St. Andrews University Eprint Archive

From: Stevan Harnad <>
Date: Sun, 31 Aug 2003 23:53:07 +0100

To: Peter Foldiak

Thanks for drawing your new archive to my attention. I
think the St. Andrews' archive is an excellent implementation, worthy
of emulation. To list, first, three of the many good things about
your archive, before making three minor suggestions:

    (1) The St. Andrews open-access archive targets exactly the
    right material: refereed research, before (dissertations, tech
    reports, preprints) and after peer-review (postprints, revisions,

    (2) St. Andrews provides a proxy archiving service for those authors
    who can't or won't do it for themselves.

    (3) St. Andrews provides good documentation and explanation, including
    explanations about copyright strategies.

Now a few suggestions:

(a) The success/failure of your archive depends entirely on how quickly
and how fully you manage to fill it. You need a clear, explicit
university-level policy (but administered departmentally)
for self-archiving all research output. Here is a potential model:

Unless you adopt and implement a systematic self-archiving policy, your
archive will not fill! That is where all the effort needs to be invested.
All St. Andrews researchers have to be informed clearly about the effects
of open access on research impact. Here is some useful material to use
in educating your researchers about the means and ends of open access and

National research-assessment implications should also be stressed:

(b) The Hairst material is good too,
but perhaps a bit hirsute on just one thing: The main target is refereed
research output (i.e. refereed journal articles and refereed conference
papers, and their precursor preprints and dissertations). Books are a
longshot, and muddy the waters. I would downplay them for now so as not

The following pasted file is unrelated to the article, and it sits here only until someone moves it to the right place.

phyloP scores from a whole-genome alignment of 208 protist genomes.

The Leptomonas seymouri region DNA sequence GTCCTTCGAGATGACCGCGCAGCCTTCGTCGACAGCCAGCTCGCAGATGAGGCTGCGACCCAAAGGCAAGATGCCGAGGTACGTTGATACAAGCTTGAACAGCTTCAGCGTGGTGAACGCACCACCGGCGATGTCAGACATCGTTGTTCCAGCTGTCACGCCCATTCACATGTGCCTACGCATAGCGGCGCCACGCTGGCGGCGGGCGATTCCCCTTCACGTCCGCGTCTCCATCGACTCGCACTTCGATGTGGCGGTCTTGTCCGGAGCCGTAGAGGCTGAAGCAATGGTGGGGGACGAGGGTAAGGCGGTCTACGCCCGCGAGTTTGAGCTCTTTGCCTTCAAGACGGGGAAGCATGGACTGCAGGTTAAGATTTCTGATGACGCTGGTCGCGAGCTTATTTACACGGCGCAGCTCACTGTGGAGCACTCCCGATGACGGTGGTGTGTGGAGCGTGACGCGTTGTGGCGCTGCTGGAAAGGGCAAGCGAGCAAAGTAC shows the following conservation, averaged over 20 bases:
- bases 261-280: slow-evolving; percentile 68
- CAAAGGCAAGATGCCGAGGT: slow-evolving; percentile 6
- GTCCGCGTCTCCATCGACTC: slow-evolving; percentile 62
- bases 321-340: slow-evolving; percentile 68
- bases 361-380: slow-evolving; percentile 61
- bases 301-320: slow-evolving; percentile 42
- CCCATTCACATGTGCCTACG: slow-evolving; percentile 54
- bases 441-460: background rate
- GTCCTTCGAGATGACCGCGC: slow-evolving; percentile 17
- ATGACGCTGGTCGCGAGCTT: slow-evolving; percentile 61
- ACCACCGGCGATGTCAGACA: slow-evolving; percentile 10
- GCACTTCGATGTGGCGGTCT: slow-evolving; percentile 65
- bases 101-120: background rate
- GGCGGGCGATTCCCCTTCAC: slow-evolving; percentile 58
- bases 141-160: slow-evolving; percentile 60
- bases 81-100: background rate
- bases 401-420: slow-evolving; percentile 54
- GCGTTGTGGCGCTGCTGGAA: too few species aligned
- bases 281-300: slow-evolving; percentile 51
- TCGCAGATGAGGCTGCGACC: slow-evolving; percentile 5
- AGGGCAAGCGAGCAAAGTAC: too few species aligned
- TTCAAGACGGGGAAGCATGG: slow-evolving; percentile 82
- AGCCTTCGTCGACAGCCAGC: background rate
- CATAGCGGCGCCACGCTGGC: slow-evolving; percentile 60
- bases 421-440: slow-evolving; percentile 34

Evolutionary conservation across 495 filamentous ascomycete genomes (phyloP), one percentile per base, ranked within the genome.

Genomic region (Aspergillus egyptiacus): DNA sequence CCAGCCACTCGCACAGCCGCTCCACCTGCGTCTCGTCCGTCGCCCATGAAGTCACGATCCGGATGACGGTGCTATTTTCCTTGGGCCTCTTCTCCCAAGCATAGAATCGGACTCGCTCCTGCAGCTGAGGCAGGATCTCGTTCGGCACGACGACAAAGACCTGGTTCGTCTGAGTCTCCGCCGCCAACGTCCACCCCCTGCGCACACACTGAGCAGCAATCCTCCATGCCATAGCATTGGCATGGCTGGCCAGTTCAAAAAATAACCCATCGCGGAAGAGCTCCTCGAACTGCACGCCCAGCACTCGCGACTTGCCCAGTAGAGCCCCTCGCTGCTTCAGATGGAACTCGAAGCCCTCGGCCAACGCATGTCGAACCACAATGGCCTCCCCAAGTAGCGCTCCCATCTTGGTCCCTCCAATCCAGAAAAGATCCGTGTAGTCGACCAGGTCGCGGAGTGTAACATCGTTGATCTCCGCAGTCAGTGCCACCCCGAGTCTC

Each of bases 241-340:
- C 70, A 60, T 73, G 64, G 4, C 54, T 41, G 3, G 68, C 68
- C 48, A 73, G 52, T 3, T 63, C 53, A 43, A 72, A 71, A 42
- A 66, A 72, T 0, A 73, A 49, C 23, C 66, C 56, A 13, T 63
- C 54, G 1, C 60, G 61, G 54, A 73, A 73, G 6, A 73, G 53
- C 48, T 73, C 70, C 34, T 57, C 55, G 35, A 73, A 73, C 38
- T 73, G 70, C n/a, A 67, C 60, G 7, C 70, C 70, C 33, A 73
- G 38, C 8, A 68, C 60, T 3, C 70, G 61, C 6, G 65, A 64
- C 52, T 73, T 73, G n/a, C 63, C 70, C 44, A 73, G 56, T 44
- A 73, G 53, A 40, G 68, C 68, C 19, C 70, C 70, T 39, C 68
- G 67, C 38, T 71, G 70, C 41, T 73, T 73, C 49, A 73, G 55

to cause confusion about the target -- at least until the target content
reaches tipping point. However, a standardised RAE CV policy would be
a good idea

and book entries in the St. Andrews archive could be accompanied
by the metadata and *cited references* of the books (never mind
the full-text for now). Then book impact too could be measured
and rewarded, using

Another useful category of self-archiving material to promote is
the research *data* underlying the research articles:

(c) There is a confusing and misleading emphasis on preservation. Yes,
of course it is good to preserve these self-archived materials, and
they can and will be preserved (ArXiv has been online and cumulating
continuously since 1991); but the substantive issue here is *access*
not preservation! The real preservation problem is for the publishers'
primary toll-access version, online and on-paper. These self-archived
eprints are merely *supplements* to that, publicly archived so as to
maximise access to them, right now. They are not *substitutes* for the
primary publishers' version. It is a mistake to overstress this
access supplement as if it were *the* primary preservation corpus.

Having said that, though, the software you are using,
and its OAI-compliant protocol, is a suitable software to use. Although
DSpace emphasizes its preservation power more, the two softwares are
in fact equivalent.

(In my opinion, DSpace's own contribution to open-access self-archiving
could be far greater if it were focused specifically on institutional
refereed research output, rather than than being aimed diffusely
at (1) general institutional digital-content management, (2)
institutional digital preservation, (3) institutional digital
courseware, (4) institutional digital publication and (only last
and least), (5) institutional refereed-research output: Filling
the institutional research archives will need a very focused
and concerted policy and effort on the part of institutions: )

Now, having created this fine archive, let St. Andrews take on the real
challenge, which is to get the number of items in there to increase from
the 48 in there currently to the St. Andrews' full annual refereed
research output!

Congratulations and best wishes,

Stevan Harnad

NOTE: A complete archive of the ongoing discussion of providing open
access to the peer-reviewed research literature online is available at
the American Scientist September Forum (98 & 99 & 00 & 01 & 02 & 03):

Discussion can be posted to:
Received on Sun Aug 31 2003 - 23:53:07 BST

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